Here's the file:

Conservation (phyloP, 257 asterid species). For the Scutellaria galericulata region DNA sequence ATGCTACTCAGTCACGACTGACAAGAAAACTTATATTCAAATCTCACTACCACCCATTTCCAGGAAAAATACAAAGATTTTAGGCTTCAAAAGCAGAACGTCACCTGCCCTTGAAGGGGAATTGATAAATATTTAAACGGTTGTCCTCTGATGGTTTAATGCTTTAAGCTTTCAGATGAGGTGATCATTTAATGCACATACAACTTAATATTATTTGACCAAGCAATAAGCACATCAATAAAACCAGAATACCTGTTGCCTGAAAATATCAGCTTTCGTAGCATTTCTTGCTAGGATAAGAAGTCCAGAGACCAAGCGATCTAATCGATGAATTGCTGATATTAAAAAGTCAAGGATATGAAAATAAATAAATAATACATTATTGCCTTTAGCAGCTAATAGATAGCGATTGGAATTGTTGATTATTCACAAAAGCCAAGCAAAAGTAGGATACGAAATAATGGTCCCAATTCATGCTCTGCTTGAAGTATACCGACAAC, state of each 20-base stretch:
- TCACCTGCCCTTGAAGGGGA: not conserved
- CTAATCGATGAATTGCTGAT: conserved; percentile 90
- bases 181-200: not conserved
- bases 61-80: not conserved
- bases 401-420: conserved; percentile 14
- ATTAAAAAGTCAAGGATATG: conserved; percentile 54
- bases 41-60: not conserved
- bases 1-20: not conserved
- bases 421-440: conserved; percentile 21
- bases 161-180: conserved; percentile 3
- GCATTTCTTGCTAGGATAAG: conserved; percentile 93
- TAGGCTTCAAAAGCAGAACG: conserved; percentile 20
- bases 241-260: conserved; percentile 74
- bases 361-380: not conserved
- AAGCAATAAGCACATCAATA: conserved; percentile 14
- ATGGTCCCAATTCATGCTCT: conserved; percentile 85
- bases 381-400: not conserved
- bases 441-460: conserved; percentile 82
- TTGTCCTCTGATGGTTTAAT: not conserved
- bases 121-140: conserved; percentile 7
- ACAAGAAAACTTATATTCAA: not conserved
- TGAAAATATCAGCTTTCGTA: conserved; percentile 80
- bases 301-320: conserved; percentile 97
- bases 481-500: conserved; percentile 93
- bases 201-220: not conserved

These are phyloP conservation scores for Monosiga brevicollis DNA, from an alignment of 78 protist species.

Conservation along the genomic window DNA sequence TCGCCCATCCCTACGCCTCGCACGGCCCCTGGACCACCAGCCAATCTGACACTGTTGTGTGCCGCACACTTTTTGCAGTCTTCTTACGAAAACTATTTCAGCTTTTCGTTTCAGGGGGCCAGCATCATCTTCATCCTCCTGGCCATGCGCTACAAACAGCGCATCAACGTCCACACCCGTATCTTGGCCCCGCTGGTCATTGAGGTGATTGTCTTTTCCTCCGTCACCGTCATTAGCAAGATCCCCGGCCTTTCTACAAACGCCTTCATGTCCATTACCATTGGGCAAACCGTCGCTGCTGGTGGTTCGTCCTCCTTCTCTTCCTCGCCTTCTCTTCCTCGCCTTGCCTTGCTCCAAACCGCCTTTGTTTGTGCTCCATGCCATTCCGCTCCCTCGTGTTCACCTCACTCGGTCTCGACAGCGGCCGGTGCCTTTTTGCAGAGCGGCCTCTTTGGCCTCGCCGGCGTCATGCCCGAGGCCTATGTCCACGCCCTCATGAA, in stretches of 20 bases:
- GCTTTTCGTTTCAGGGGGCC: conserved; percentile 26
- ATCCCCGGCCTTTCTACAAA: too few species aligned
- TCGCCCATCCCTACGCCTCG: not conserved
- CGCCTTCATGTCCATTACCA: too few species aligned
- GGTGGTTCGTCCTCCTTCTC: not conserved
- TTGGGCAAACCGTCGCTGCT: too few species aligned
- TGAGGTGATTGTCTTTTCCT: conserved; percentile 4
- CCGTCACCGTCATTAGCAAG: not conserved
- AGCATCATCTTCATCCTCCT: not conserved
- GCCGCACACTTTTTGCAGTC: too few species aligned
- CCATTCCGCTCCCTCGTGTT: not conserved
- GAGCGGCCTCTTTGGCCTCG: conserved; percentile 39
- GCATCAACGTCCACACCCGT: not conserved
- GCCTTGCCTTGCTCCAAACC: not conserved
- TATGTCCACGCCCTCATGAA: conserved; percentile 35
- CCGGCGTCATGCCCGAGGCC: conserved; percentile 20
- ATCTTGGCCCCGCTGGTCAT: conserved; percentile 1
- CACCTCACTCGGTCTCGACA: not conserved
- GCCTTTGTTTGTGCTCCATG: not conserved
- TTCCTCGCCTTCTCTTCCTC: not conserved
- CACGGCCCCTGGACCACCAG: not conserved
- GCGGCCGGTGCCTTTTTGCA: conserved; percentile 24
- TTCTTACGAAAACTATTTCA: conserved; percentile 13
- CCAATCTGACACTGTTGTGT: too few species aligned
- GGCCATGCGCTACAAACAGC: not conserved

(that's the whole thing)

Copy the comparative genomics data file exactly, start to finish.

Conservation (phyloP, 257 asterid species). For the Scutellaria galericulata region DNA sequence ATGCTACTCAGTCACGACTGACAAGAAAACTTATATTCAAATCTCACTACCACCCATTTCCAGGAAAAATACAAAGATTTTAGGCTTCAAAAGCAGAACGTCACCTGCCCTTGAAGGGGAATTGATAAATATTTAAACGGTTGTCCTCTGATGGTTTAATGCTTTAAGCTTTCAGATGAGGTGATCATTTAATGCACATACAACTTAATATTATTTGACCAAGCAATAAGCACATCAATAAAACCAGAATACCTGTTGCCTGAAAATATCAGCTTTCGTAGCATTTCTTGCTAGGATAAGAAGTCCAGAGACCAAGCGATCTAATCGATGAATTGCTGATATTAAAAAGTCAAGGATATGAAAATAAATAAATAATACATTATTGCCTTTAGCAGCTAATAGATAGCGATTGGAATTGTTGATTATTCACAAAAGCCAAGCAAAAGTAGGATACGAAATAATGGTCCCAATTCATGCTCTGCTTGAAGTATACCGACAAC, state of each 20-base stretch:
- TCACCTGCCCTTGAAGGGGA: not conserved
- CTAATCGATGAATTGCTGAT: conserved; percentile 90
- bases 181-200: not conserved
- bases 61-80: not conserved
- bases 401-420: conserved; percentile 14
- ATTAAAAAGTCAAGGATATG: conserved; percentile 54
- bases 41-60: not conserved
- bases 1-20: not conserved
- bases 421-440: conserved; percentile 21
- bases 161-180: conserved; percentile 3
- GCATTTCTTGCTAGGATAAG: conserved; percentile 93
- TAGGCTTCAAAAGCAGAACG: conserved; percentile 20
- bases 241-260: conserved; percentile 74
- bases 361-380: not conserved
- AAGCAATAAGCACATCAATA: conserved; percentile 14
- ATGGTCCCAATTCATGCTCT: conserved; percentile 85
- bases 381-400: not conserved
- bases 441-460: conserved; percentile 82
- TTGTCCTCTGATGGTTTAAT: not conserved
- bases 121-140: conserved; percentile 7
- ACAAGAAAACTTATATTCAA: not conserved
- TGAAAATATCAGCTTTCGTA: conserved; percentile 80
- bases 301-320: conserved; percentile 97
- bases 481-500: conserved; percentile 93
- bases 201-220: not conserved

These are phyloP conservation scores for Monosiga brevicollis DNA, from an alignment of 78 protist species.

Conservation along the genomic window DNA sequence TCGCCCATCCCTACGCCTCGCACGGCCCCTGGACCACCAGCCAATCTGACACTGTTGTGTGCCGCACACTTTTTGCAGTCTTCTTACGAAAACTATTTCAGCTTTTCGTTTCAGGGGGCCAGCATCATCTTCATCCTCCTGGCCATGCGCTACAAACAGCGCATCAACGTCCACACCCGTATCTTGGCCCCGCTGGTCATTGAGGTGATTGTCTTTTCCTCCGTCACCGTCATTAGCAAGATCCCCGGCCTTTCTACAAACGCCTTCATGTCCATTACCATTGGGCAAACCGTCGCTGCTGGTGGTTCGTCCTCCTTCTCTTCCTCGCCTTCTCTTCCTCGCCTTGCCTTGCTCCAAACCGCCTTTGTTTGTGCTCCATGCCATTCCGCTCCCTCGTGTTCACCTCACTCGGTCTCGACAGCGGCCGGTGCCTTTTTGCAGAGCGGCCTCTTTGGCCTCGCCGGCGTCATGCCCGAGGCCTATGTCCACGCCCTCATGAA, in stretches of 20 bases:
- GCTTTTCGTTTCAGGGGGCC: conserved; percentile 26
- ATCCCCGGCCTTTCTACAAA: too few species aligned
- TCGCCCATCCCTACGCCTCG: not conserved
- CGCCTTCATGTCCATTACCA: too few species aligned
- GGTGGTTCGTCCTCCTTCTC: not conserved
- TTGGGCAAACCGTCGCTGCT: too few species aligned
- TGAGGTGATTGTCTTTTCCT: conserved; percentile 4
- CCGTCACCGTCATTAGCAAG: not conserved
- AGCATCATCTTCATCCTCCT: not conserved
- GCCGCACACTTTTTGCAGTC: too few species aligned
- CCATTCCGCTCCCTCGTGTT: not conserved
- GAGCGGCCTCTTTGGCCTCG: conserved; percentile 39
- GCATCAACGTCCACACCCGT: not conserved
- GCCTTGCCTTGCTCCAAACC: not conserved
- TATGTCCACGCCCTCATGAA: conserved; percentile 35
- CCGGCGTCATGCCCGAGGCC: conserved; percentile 20
- ATCTTGGCCCCGCTGGTCAT: conserved; percentile 1
- CACCTCACTCGGTCTCGACA: not conserved
- GCCTTTGTTTGTGCTCCATG: not conserved
- TTCCTCGCCTTCTCTTCCTC: not conserved
- CACGGCCCCTGGACCACCAG: not conserved
- GCGGCCGGTGCCTTTTTGCA: conserved; percentile 24
- TTCTTACGAAAACTATTTCA: conserved; percentile 13
- CCAATCTGACACTGTTGTGT: too few species aligned
- GGCCATGCGCTACAAACAGC: not conserved